Translation excerpt is also by Helen Ang -
6:30 onwards — Translation from Hokkien
“Is it possible for us to become first class citizens in Malaysia? For 50 years, over a period of 50 years we have been second class citizens, third class citizens, fourth class citizens, aaah. Enough is enough, true or not? So we need to tell Abdullah Badawi, to say to Ong Ka Ting, say to Koh Tsu Koon so that they will know … we want to be first class!”
“Do I have your promise that all of you here will vote for DAP?”
I wonder whether the Pas and PKR Malays realized what was being said by Guan Eng to the Chinese folks during his campaign rounds.
Noticed that Guan Eng was asking the Chinese crowd (in Hokkien) whether they want to be first class citizens. He did not talk about equality among the races. If he wants the Chinese to be first class citizens, who are then supposed to be the second, third and fourth class citizens?
I wonder how would the Malay supporters of Pakatan in the crowd would had felt if they understand Hokkien and what Guan Eng was saying to the Chinese in the crowd. Would they felt like first class citizens?
Anyway, are the Chinese really second, third and fourth class citizens? Are they being so oppressed in this country? Are they suffering so badly?
I think you all should answer that for yourselves based on your own personal observations.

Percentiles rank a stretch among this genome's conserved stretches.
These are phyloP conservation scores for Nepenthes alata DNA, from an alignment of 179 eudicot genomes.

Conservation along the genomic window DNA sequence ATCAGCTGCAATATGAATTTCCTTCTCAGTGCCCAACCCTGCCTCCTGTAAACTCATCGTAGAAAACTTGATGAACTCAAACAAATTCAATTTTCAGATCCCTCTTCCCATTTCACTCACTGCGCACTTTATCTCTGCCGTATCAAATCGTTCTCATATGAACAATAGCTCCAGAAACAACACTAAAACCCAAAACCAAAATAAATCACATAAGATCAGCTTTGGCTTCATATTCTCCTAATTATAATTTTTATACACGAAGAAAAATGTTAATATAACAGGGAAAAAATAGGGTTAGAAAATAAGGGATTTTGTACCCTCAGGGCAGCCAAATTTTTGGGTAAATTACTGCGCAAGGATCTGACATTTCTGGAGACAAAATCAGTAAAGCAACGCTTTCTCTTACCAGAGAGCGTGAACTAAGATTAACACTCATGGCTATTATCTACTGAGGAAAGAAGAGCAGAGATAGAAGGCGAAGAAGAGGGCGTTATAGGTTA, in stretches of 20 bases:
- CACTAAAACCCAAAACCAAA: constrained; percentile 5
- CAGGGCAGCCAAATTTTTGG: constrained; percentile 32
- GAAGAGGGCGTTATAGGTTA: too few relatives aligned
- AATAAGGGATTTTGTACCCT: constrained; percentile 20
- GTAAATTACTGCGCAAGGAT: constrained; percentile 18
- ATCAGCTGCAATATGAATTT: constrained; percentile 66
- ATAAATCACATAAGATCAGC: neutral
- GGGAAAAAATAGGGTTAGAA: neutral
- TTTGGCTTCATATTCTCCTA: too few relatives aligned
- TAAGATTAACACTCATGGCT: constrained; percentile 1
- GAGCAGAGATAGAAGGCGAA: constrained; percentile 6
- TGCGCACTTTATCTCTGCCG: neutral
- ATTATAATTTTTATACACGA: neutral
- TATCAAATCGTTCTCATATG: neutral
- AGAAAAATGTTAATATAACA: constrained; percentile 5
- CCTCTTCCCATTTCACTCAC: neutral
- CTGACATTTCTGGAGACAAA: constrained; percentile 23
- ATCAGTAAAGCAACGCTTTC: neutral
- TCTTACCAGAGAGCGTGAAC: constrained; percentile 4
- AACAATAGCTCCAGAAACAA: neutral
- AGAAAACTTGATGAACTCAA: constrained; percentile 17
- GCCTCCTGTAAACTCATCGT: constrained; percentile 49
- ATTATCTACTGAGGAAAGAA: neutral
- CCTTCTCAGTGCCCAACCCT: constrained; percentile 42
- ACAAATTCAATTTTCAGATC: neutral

As for myself, the Chinese are already first class citizen in my family.
My mother runs the show in the house. My father let her have her ways most of the time because he always tries to avoid quarreling with her. It's very much like the Sino-Malay relation in this country.
My mother, despite being totally Chinese educated works for the government and earning almost twice my father's salary. She is a smart, feisty and tenacious lady.
My father, by comparison is a quiet man. But my mother has always told me that he is actually the smartest and funniest guy she had ever met. She said if not for his lack of ambition, my father could have been very successful in his career. "Typical Malays," she would quipped. My father would laugh whenever he overheard her saying that.
Actually, I can write a book about my parents. Their relationship mirrors the history of Malaysia, actually. Love, overcoming differences, acceptance, tolerance, commitments and responsibilities for each others, etc.
Anyway, I do know my parents love each other very much. Maybe my father seems to love my mother more, but that's probably because he is the sentimental Malay type. Whenever he bought her flowers, my mother would scold him for it. Don't waste money, she would told him. But he still continues to buy her flowers, because I think my father knows that deep down inside, despite her fiercely practical Chinese self, she does love receiving those flowers from him.
Pa, Ma, I know you all are not reading this or any other blogs, but still, I'm wishing you all the happiest of anniversary here.
I'm glad the two of you met many years ago and manage to love each other despite your differences. I love you both, very very much.